“I think God made all people good, but if we had to take a million immigrants in, say Zulus, next year, or Englishman, and put them in Virginia, what group would be easier to assimilate and would cause less problems for the people of Virginia?” Buchanan asked in a Dec. 8 appearance on ABC’s “This Week With David Brinkley.”


A Lutheran church official, Ralston Deffenbaugh, said the statement had signaled the introduction of “race baiting” into the 1992 political contest.

Deffenbaugh, executive director of Lutheran Immigration and Refugee Service in New York, described the statement as “dangerous and divisive” and a contradiction of “principles that our country is based on.”

Since the early waves of immigration to the United States, religious groups have been at the forefront of resettlement work. Migration and Refugee Services, an arm of the U.S. Catholic Conference, is the largest of the groups that work with the estimated 130,000 refugees who come to the United States each year. The conference handles nearly 40% of the refugee cases, according to church and government figures.

Deffenbaugh’s Lutheran agency resettles about 10,000 refugees a year. As many receive help each year from Church World Service of the National Council of Churches, an association of 32 Protestant and Orthodox denominations. Next to the U.S. Catholic Conference’s operation, the nation’s largest resettlement agency is the New York-based Hebrew Immigrant Aid Society, which works primarily with Soviet Jews.


These agencies’ sharp response to anti-immigrant rhetoric has provoked an equally sharp response from those favoring new restrictions on immigration into this country. U.S. law allows for 700,000 immigrants a year, in addition to the 130,000 refugees, who fall into the separate category of those who flee their homelands because of political persecution.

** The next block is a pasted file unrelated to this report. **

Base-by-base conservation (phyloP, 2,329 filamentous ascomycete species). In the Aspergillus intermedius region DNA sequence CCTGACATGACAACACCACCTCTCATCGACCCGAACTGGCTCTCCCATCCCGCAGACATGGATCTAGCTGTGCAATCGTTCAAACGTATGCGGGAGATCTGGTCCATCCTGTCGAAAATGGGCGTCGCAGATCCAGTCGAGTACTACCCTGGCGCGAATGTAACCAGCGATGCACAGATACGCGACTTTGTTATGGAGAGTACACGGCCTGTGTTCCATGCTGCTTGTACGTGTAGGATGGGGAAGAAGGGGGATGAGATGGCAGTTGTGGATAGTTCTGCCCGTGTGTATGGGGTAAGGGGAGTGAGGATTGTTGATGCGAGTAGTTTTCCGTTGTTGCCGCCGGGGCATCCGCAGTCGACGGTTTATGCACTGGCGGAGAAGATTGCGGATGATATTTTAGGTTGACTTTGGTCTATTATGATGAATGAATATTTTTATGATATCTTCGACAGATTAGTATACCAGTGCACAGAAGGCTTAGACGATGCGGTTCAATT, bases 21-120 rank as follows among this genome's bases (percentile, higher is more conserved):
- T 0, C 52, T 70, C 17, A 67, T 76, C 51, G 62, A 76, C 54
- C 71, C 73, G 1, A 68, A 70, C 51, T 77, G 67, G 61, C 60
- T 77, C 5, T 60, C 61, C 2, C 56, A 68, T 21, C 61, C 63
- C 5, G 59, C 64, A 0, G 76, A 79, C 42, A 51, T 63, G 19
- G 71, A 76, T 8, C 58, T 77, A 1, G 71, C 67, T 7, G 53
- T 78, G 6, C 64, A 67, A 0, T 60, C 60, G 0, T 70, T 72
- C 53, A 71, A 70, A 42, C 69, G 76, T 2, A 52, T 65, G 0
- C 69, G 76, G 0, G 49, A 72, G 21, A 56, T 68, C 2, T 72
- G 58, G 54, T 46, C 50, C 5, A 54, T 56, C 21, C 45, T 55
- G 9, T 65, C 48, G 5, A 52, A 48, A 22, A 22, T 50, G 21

“What you have here is a very vocal and powerful lobby,” said David Ray, a spokesman for the Federation for American Immigration Reform. The federation, based in Washington, advocates a limit on immigration of about 300,000 a year.

“It’s very easy to stand up in your bell tower and call for more immigration. But when it comes down to it, the church groups aren’t the ones that will come up with the bucks needed” to keep refugees and immigrants in the United States, Ray said. “It’s the taxpayers who foot the bill.”

Hinting at a financial interest, Ray noted that religious agencies “get money from the government” for every refugee they resettle.


According to State Department figures, the organizations receive $588 for each refugee whose case they handle. Yet Ryscavage of the Catholic agency said the church spends $2,000 to $3,000--including in-kind services--to get a refugee set up in a community.

“That far outstrips anything the government gives,” Ryscavage said. The costs beyond the State Department’s per capita grant are absorbed by the church, he said.

While considered a credible force in the United States, the aid agencies acknowledge that they have little direct influence over policies in Western Europe. As one way of reaching the Continent, Catholic Church leaders are drawing up plans to bring groups of Western Europeans to America to teach them about ethnic diversity.

“I think we have a lot to teach them about how multicultural societies work--how we’ve effectively integrated newcomers into our communities,” Ryscavage said.


Notwithstanding the recent warning signs of latent U.S. nativism, some religious leaders say they believe that the American tradition of welcoming the newcomer is still alive and well in churches.

Matthew Giuffrida, who heads the immigration and refugee program of the American Baptist Churches, said local congregations appear to be responding swiftly and generously to calls for help in the resettlement of Haitian refugees. Other church officials report a similar openness, even at a time of growing economic uncertainty.

“There is a deep well of good will in the United States. And it is the task of churches to keep that alive,” Deffenbaugh said.